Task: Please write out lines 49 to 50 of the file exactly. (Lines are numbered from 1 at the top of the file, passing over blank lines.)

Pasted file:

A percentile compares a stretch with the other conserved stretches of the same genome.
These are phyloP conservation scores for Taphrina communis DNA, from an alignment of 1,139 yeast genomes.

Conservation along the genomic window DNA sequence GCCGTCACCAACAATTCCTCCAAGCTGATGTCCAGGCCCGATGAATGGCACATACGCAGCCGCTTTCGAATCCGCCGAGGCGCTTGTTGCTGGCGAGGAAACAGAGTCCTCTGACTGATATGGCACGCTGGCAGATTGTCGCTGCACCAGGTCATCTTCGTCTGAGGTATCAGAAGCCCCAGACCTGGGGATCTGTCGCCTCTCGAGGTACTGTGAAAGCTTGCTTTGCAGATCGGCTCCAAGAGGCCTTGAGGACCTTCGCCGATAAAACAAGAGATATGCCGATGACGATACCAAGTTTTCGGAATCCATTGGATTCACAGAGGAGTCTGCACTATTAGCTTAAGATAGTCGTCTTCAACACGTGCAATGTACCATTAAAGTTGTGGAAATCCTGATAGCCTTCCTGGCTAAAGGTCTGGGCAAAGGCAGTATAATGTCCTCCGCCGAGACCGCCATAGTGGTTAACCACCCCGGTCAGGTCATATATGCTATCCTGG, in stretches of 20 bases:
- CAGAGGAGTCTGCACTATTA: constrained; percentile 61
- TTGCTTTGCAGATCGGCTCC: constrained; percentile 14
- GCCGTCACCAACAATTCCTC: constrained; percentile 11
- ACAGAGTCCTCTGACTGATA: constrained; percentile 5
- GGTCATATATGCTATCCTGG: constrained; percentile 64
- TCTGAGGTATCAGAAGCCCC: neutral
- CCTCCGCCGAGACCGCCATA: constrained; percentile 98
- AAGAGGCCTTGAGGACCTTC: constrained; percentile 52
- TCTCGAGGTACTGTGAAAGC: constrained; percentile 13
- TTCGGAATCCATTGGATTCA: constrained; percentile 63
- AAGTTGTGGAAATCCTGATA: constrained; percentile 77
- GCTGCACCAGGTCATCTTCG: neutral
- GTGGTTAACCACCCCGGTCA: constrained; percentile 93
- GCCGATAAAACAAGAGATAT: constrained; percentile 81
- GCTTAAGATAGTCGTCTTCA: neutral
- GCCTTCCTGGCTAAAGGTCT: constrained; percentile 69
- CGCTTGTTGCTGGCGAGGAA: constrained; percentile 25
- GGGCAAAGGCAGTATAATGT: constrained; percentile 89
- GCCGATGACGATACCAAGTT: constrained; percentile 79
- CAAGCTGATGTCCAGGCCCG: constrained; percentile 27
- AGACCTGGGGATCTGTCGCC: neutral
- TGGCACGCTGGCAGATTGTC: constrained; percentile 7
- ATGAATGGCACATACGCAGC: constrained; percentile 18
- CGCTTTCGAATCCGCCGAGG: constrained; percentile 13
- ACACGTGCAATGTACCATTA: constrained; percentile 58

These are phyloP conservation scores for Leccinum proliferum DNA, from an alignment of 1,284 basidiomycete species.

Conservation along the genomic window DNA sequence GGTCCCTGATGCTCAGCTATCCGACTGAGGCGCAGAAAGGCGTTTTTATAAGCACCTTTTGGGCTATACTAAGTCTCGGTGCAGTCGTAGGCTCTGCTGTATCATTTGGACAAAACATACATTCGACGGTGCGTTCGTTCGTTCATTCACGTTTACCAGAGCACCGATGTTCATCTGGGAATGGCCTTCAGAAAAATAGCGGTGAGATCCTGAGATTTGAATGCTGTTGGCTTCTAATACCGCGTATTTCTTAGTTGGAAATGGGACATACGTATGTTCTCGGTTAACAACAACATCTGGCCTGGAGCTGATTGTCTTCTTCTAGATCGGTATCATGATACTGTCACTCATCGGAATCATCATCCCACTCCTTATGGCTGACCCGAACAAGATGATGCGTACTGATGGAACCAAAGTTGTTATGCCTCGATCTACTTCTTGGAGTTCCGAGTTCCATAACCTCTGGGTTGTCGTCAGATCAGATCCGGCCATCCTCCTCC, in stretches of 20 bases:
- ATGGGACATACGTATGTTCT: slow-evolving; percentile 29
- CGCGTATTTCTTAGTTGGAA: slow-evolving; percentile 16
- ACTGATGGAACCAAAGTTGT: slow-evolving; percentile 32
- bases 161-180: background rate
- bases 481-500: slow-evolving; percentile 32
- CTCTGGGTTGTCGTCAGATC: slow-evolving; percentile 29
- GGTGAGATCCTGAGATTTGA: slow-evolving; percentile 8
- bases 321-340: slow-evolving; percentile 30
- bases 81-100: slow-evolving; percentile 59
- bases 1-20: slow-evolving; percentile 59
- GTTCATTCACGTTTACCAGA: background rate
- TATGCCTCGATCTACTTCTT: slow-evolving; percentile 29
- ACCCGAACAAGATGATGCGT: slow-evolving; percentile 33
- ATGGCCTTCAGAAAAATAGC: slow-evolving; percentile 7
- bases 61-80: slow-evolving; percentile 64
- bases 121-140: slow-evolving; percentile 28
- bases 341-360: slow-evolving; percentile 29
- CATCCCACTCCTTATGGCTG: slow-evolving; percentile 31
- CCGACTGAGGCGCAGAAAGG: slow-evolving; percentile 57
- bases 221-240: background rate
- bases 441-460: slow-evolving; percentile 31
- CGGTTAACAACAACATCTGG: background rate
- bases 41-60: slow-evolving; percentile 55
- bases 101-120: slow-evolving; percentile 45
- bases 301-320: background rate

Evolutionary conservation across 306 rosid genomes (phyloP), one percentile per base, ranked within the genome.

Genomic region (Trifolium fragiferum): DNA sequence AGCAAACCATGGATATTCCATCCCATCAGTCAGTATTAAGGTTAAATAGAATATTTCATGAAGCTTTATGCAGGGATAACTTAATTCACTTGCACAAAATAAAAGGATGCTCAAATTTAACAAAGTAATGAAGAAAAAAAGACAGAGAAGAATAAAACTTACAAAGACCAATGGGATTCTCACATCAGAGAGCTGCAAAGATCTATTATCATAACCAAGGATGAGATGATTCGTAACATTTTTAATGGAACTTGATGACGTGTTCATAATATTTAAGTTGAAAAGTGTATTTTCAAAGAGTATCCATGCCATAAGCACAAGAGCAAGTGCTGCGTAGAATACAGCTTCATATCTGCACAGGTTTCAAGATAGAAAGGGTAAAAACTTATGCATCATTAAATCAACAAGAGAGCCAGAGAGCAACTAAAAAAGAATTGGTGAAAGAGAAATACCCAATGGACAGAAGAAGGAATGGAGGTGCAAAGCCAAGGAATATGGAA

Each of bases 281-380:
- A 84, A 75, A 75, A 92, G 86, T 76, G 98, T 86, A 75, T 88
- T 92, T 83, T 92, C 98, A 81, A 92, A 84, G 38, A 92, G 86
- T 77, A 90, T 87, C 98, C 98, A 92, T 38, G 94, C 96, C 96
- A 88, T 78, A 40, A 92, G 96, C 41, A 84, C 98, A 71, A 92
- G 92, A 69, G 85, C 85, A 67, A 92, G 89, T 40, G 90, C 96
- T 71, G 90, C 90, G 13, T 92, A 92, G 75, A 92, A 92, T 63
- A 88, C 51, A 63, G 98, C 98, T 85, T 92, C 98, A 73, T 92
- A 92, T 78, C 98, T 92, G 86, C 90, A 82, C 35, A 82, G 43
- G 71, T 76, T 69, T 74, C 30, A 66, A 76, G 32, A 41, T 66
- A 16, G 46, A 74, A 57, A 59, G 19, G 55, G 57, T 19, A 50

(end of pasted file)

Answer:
- CCGACTGAGGCGCAGAAAGG: slow-evolving; percentile 57
- bases 221-240: background rate